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Composites analysis

Case Study

Glass Reinforced Plastic (GRP) and Aluminium Bolted T-joints

The UK's National Physical Laboratory (NPL) used LUSAS Composite to undertake a parametric study of two types of bolted T-joints under various static loading conditions. The effect of varying section properties such as web and base plate thicknesses, flange radii and bolt positions was investigated for both yield and fatigue assessments and for verification with laboratory testing. This on-going work forms part of the Measurements for Material Systems (MMS) Programme funded by the UK's Department of Trade and Industry.

Overview

Bolted T-joints have a variety of mechanical, civil, aerospace and marine applications where they are expected to sustain static or cyclic fatigue loads for considerable periods of time with no adverse effect on their load bearing capacities. However, under dynamic fluctuating or constant loads, joints have sometimes been seen to fail at stress levels much lower than the strength of the joint under static loading. To address this issue NPL is investigating which parameters are of direct concern when designing a bolted T-Joint. The eventual aim is to produce a working guide stating the importance of those parameters with respect to general joint performance.

Aluminium bolted T-joint

Bolted T-Joint Types

Glass Reinforced Plastic (GRP) and aluminium bolted joints were chosen for investigation. Both were of similar make-up, differing only in their nominal thickness. The GRP joint components consisted of a combination of 0.64mm thick unidirectional plies and 0.4mm thick biaxial woven plies to make up a nominal 12.16mm plate thickness. Aluminium joints were 15mm thick and of 2014-T6 aluminium alloy. In both cases a pair of radiused flanges are connected to web and base plates using 12mm diameter bolts positioned centrally on each flat region of the flange.

Modelling

3D models of both T-joint types were created in LUSAS Composite and a direct tension, a lateral and an inclined load case applied to each model. For the direct tension loadcase, and because of symmetry, only a half-model needed to be defined. Whilst modelling of individual laminate plies is possible in LUSAS, NPL decided to simplify models by carrying out global modelling of the GRP layers using an orthotropic solid material model. with properties obtained from its in-house CoDA software. A nonlinear material model was used for the aluminum T-joint. To model the clamping force of the torqued bolts a prestress force was applied to the shank of each bolt prior to loading the model with the chosen applied loading.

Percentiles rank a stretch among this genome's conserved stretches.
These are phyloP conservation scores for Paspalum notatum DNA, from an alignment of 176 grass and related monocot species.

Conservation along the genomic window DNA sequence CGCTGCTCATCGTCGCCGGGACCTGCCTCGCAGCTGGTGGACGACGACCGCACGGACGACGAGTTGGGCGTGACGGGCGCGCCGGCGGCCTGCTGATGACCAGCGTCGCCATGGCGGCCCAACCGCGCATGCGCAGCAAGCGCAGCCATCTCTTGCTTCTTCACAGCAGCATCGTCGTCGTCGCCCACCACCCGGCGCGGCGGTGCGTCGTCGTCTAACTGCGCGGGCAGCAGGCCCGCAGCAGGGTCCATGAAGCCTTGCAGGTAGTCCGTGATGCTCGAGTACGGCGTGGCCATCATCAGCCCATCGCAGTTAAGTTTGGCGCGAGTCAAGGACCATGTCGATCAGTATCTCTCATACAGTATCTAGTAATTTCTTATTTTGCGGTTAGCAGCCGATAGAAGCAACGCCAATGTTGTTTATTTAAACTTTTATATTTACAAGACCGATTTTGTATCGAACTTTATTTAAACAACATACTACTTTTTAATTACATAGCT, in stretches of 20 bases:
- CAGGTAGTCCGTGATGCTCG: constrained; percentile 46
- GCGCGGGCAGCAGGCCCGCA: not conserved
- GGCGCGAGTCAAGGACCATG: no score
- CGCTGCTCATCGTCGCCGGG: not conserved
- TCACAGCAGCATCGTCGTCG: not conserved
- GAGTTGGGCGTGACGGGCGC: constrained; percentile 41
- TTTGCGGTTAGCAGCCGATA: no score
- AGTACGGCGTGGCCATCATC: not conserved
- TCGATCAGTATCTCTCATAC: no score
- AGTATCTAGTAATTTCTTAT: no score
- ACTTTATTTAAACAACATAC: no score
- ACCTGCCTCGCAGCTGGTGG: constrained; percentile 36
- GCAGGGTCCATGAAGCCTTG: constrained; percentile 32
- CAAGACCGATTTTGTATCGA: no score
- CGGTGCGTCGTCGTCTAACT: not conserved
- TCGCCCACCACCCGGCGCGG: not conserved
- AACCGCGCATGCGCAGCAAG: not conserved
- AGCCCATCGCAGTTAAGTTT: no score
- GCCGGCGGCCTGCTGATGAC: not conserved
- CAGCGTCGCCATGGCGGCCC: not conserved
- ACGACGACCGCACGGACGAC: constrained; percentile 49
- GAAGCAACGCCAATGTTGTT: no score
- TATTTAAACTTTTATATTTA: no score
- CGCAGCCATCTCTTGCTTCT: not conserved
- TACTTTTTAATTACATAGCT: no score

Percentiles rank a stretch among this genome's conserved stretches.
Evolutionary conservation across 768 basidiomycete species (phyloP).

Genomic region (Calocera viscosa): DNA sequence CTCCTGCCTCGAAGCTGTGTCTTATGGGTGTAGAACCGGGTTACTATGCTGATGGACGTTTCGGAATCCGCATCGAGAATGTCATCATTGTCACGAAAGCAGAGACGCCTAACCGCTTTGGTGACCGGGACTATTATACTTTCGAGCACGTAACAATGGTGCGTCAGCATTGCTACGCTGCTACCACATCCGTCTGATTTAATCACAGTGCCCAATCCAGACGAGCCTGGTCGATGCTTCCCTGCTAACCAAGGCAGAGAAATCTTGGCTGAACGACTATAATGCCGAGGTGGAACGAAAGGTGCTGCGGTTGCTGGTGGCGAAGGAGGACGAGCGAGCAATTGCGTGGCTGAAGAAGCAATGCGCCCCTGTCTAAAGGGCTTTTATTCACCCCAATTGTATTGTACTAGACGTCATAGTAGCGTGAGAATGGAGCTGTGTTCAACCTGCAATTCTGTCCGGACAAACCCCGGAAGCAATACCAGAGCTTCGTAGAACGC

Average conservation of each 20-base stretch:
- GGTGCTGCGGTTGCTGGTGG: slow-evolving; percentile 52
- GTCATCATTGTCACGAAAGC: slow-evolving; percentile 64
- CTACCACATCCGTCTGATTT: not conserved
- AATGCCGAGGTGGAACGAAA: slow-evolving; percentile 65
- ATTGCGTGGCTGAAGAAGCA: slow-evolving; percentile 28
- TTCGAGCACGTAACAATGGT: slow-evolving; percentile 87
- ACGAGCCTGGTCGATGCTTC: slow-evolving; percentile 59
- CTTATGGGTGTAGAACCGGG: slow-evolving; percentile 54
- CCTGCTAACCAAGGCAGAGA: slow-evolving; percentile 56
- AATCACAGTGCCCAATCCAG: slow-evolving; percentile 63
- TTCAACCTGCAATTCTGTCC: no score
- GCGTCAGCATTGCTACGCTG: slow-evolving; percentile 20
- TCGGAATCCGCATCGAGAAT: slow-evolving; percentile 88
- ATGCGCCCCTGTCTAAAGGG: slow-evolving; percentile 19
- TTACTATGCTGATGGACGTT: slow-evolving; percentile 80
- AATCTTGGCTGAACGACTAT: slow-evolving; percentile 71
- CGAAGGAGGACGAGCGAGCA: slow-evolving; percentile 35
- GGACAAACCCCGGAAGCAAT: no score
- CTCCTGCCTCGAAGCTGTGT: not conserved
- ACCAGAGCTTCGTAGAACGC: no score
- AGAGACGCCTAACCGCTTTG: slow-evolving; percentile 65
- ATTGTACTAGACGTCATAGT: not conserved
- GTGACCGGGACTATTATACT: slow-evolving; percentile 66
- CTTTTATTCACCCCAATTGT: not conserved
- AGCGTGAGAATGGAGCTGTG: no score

Correct modelling of the contacting surfaces of components is the key to analyses of this type so extensive use was made of the LUSAS slideline facility. Slidelines automatically take care of any frictional contact between contacting components. In all, 42 sets of slidelines covered the various contact situations that would occur in the analysis of the full T-joint model as used in the lateral and inclined loading analyses.

Slidelines were used to model:

  • Initial contact between web, base and flange plates.

  • Initial contact between the underside of the bolt heads to web, base and flange plates.

  • Loss of, or increased contact between flanges and web/base plates.

  • Potential contact between the bolt shanks and holes.

Joint failure was to be regarded as yielding of the aluminium or, for the GRP model, exceeding the failure strength of the composite material. For this, predicted failure loads were obtained for positions at the interface between the flange and the base and web plates and for a point mid-way around the radii of the flange. Laboratory tests involving strain gauges were also carried out on T-joints as part of the investigation and the results from these were used to verify the accuracy of the LUSAS results.

Fatique crack in flange of bolted aluminium T-joint

Direct tension failure in flange of bolted aluminium T-joint

Results

Analysis with LUSAS showed that for the bolted aluminum joints under direct tension elongation of the bolt holes would initially occur in the base plate, followed by similar damage in the web holes. Ultimate failure occured midway around the web due to high stress and strain concentrations in this region. Mike Gower, Research Scientist at NPL said: "In the direct tension case for the aluminium joint we wanted to predict where yielding was occurring and to what extent in order to fatigue test a sample joint using a percentage of the yielding load. For the GRP T-joint, by looking at various stresses in the model we could determine at which load increment the material strength values were exceeded."

For the GRP T-joint, Mike Gower said: "We got very good agreement with LUSAS using the Hashin failure model. At first sight it looked as if the GRP flanges were delaminating mid-way around the web, but in fact LUSAS and physical measurements showed that the peak stresses predicted by the Hashin failure index actually occured under the bolt at the interface between the unidirectional and woven plies, before then propagating around the curve of the flange component"

For the direct tension load case LUSAS overpredicted the results slightly. This was thought to be due to modelling the base plate supports with infinite stiffness and with hindsight perhaps springs should have been used instead. The yield loads, however, agreed very well. Results obtained from laterally loading the joint were in similarly good agreement, indicating that the modelling of the restraints had less effect for this loading condition than for the direct tension loadcase.

"It was very useful to use LUSAS for this research work. I found it very intuitive."

Mike Gower, Research Scientist, National Physical Laboratory


 

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